When childhood heroes do bad things, can we still appreciate their work?
By Zan Azlee
BILL COSBY was a hero of mine. I grew up with his comedy and was hooked on his early children’s shows, Fat Albert and The Cosby Kids, which I used to watch at my grandparents’ house when I was a little kid in the early 1980s.
As I grew up, I enjoyed his other TV programmes like The Cosby Show and Cosby. Of course, I was a huge fan of his stand-up comedy performances as well. And I have to admit, I do a very impressive impression of him, if I do say so myself.
Then, a few years ago, the world was shocked after several women came out claiming that Cosby had either raped or sexually abused them. This devastated me. Cosby has denied all the allegations and is now still fighting it in court.
More recent, the world has been shaken again after the revelation of the indecency that is Harvey Weinstein. The principal of The Weinstein Company has been accused of sexually harassing and even raping women in his position as one of Hollywood’s most influential people.
Right after that, a slew of other celebrities was also outed and the list of names are yet again very shocking. A-listers such as Kevin Spacey, Charlie Rose and Louis C.K. have all found themselves having to apologise for their indecent actions.
These people have been revered and respected because of the good quality work they do. Spacey is a brilliant Oscar-winning actor, Rose is a well-known journalist and interviewer, while Louis CK is a comedy genius who constantly innovates his style of humour.
Many of these individuals have had long careers and are so much a part of society and popular culture. Hence, when we have a world that has been so prominently exposed to these people’s work, the betrayal and disbelief can get pretty intense.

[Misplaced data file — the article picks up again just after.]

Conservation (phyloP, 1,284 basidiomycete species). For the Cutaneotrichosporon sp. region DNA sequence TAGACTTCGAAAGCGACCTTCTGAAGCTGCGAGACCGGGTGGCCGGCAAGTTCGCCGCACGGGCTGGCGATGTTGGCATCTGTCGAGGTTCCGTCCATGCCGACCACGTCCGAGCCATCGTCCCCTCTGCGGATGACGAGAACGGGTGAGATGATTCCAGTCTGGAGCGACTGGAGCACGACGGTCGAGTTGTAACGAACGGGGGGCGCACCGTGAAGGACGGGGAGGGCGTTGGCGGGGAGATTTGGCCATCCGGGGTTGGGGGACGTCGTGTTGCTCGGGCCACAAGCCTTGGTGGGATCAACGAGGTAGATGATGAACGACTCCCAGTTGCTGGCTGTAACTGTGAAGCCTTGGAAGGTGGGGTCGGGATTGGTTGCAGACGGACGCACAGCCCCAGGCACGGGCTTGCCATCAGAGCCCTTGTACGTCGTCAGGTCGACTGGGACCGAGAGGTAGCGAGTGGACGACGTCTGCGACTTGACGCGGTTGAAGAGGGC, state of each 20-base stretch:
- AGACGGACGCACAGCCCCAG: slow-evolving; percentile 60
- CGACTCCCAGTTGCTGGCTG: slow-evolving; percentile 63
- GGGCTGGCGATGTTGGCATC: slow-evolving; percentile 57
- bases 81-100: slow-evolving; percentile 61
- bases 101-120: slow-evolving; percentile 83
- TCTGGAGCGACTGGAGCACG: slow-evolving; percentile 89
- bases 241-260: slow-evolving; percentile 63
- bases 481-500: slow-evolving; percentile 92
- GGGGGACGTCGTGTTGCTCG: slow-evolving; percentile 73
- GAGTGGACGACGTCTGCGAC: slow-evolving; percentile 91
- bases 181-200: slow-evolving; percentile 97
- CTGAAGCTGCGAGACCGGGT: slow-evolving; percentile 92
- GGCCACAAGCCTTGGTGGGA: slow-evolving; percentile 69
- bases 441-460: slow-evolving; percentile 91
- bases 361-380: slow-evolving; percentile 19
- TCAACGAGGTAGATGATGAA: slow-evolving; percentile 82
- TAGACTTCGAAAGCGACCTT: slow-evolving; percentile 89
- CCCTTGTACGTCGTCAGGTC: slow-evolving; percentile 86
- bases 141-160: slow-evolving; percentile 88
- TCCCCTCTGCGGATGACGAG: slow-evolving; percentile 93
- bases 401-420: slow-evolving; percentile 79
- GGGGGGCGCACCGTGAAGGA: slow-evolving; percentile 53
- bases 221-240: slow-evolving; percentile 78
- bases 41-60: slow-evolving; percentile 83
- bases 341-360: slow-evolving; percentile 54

Just as I was shocked by the revelations about Cosby, I was similarly dismayed to hear about Louis CK, whose work has really inspired my own work. The man is a genius when it comes to comedy and content creation.
This brings me to the conflict I have right now. Is it at all a possibility to detach the artist from his art? What Louis C.K. did was unforgivable and wrong and I am not at all trying to justify what he did or to put it off lightly. But how does that affect his work?
For most of those who have been accused, their shows and projects have been pulled from the media and shelved indefinitely. Basically, nobody wants to be associated with them at all because of how angry society is.
Louis C.K. suffered the same and his new projects have been halted while all of his previous content has been taken off by broadcasters and distributors. I guess he is now having to pay for his actions.
But is it fair the audience is denied access to his work? We have to admit that his work has nothing to do with his accused (and admitted) actions. But the actions are just so horrendous that would we be considered to be endorsing them if we support his work?
The conflict in me also lies in the fact that Louis C.K.’s actions have produced victims. And would it be fair to the victims if his work, and ultimately, he himself, continues to be revered? It’s hard and one thing I do wish is that Louis C.K. and Bill Cosby never did what they did.
Unfortunately, hindsight is just hindsight. However, I do agree that this is a good step because at least these revelations have caused the world to open their eyes. Now that the issue is out and being discussed in public, let’s hope that society learns and progresses.
[This article was originally written for and published at AsianCorrespondent.com]
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